Covid-19 has made sure the world looks at jobs with a merciless lens.
Many sectors that were premised on human touch are likely to lose out, while those running on technology may see ‘acchhe din’.
In short, a huge rewiring is on the cards.
Up to half of the world’s population has remained in lockdowns at some point in the last two months.
Most of the world has been mentally preparing itself for uncertainties around reopening of national economies and potential closing again in case the coronavirus cases rise.
Restricted physical movement may become a way of life and maybe, the new normal for months, or even permanently in the times to come.
This brings big step changes in what people can and can't do.
Many physical activities may not be possible for a long while. Entire sectors such as travel and hospitality have been brought to a standstill. This will lead to a big churn in the way business is conducted around the world.
Large organisations have already started implementing risk reduction strategies, and while more extreme steps are being kept to a minimum, it’s a rapidly evolving environment.
No one has a handle on where the bottom of this crisis will be, so chances that things will go worse from here in select sectors and functions will remain high.
Take US data as an indication. The applications for unemployment claims have gone up from 282,000 to nearly 30 million between February and April.
The number continues to rise. The impact on the overall job market, both blue and white, is going to be intense.
Fundamental shifts in job markets will happen going forward.
Firstly, working from home may become the new normal for many firms. This is possible in the knowledge economy – in the services sector.
Many firms around the world have already talked about never ever moving the entire workforce to the same physical location in its entirety.
This will need many individuals to rapidly re-skill on how to be more effective working remotely.
The whiplash effect on the commercial real estate market will be huge.
Secondly, there will be a conversion of services from offline to online.
The integration will need creation of new business models which do not need high touch.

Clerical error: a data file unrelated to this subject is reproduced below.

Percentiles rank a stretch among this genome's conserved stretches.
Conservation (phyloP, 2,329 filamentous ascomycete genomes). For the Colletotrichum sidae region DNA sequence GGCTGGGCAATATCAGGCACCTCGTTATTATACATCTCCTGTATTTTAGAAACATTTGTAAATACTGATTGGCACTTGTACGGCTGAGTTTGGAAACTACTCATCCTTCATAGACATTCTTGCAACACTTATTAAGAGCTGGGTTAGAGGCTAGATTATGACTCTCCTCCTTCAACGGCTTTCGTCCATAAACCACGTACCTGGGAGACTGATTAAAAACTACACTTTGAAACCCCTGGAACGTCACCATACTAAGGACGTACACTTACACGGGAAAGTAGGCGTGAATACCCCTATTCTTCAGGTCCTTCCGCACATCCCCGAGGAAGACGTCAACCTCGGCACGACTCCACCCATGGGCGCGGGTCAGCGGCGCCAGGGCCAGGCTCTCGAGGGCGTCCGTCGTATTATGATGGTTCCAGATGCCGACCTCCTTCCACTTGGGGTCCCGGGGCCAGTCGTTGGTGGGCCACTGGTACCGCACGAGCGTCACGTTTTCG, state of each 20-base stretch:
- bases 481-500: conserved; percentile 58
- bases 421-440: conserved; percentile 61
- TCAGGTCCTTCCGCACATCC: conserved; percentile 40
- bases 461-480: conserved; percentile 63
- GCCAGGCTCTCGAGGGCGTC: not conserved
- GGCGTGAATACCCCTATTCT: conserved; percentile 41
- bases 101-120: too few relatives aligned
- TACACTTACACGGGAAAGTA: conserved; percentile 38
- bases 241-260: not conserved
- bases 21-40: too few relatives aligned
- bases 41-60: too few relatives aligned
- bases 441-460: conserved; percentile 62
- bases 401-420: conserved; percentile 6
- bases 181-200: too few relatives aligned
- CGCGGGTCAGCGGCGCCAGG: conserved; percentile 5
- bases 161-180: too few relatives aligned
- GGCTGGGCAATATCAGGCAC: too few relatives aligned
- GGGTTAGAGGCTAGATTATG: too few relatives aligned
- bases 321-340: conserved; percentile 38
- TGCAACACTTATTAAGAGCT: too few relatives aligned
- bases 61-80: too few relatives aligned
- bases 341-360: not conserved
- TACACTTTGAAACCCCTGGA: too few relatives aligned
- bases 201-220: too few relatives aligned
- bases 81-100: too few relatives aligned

This will bring a lot of businesses in industries like retail, hospitality and entertainment under pressure. Since these industries are also big employers in most countries, the governments will remain under pressure for a while to create some kind of a social safety net for ongoing job losses.
Thirdly, shared economy jobs – one of the biggest areas of growth world over in the last five years – will be under stress.
The concept of sharing space – food boxes in a bag, cabs – will become less attractive for most people.
This change will disrupt hitherto growing industries like financial services and auto in a second order impact.
Individuals plying own trades and vocations will have to invest time and effort in demonstrating that they are welcome inside houses and offices.
The Do-It-Yourself equipment market supporting basic vocational skills will become an area of opportunity.
Fourthly, technology adoption for jobs which conventionally need human touch will accelerate. Manufacturing, industrial activity and agriculture will all become even more mechanised. This will leave governments struggling to create new jobs at the lower end of the skills spectrum.
Fifthly, a lot of jobs may start becoming contractual in nature. With increasing uncertainties across the board for businesses, they may not want to commit to long-term jobs.
This will lead to social anxieties and vulnerabilities.
All these changes will lead governments towards measures like Universal Basic Income (UBI), the adoption of which may become less dogmatic.
Perhaps, central banks around the world will closely look at the helicopter money scenarios as propounded by the Modern Monetary Theory (MMT).
The government may have to become a venture capitalist of sorts with risk taking ability within the industry receding.
Very importantly, what matters for social cohesion is that a sizeable chunk of people figure out what's important in life, and focus on real world problems that help enrich the lives of people around them at large.
This is the usual response of societies to serious national threats, post-World War 2 productivity boom, and a sharp rise in national sentiment post 9/11 being recent historical cues.
But if job market shifts lead to uncontrolled uncertainties, it may have adverse social effects.
Controlled globalisation is no longer a political agenda or a conspiracy theory, but a necessity to build resilience.
Many mission critical dependencies on trade partners need to be evaluated. Countries which promote bottoms-up innovation and rapidly enabling people to set up new digital organisations will become key to economic wellbeing and ecosystem resiliency.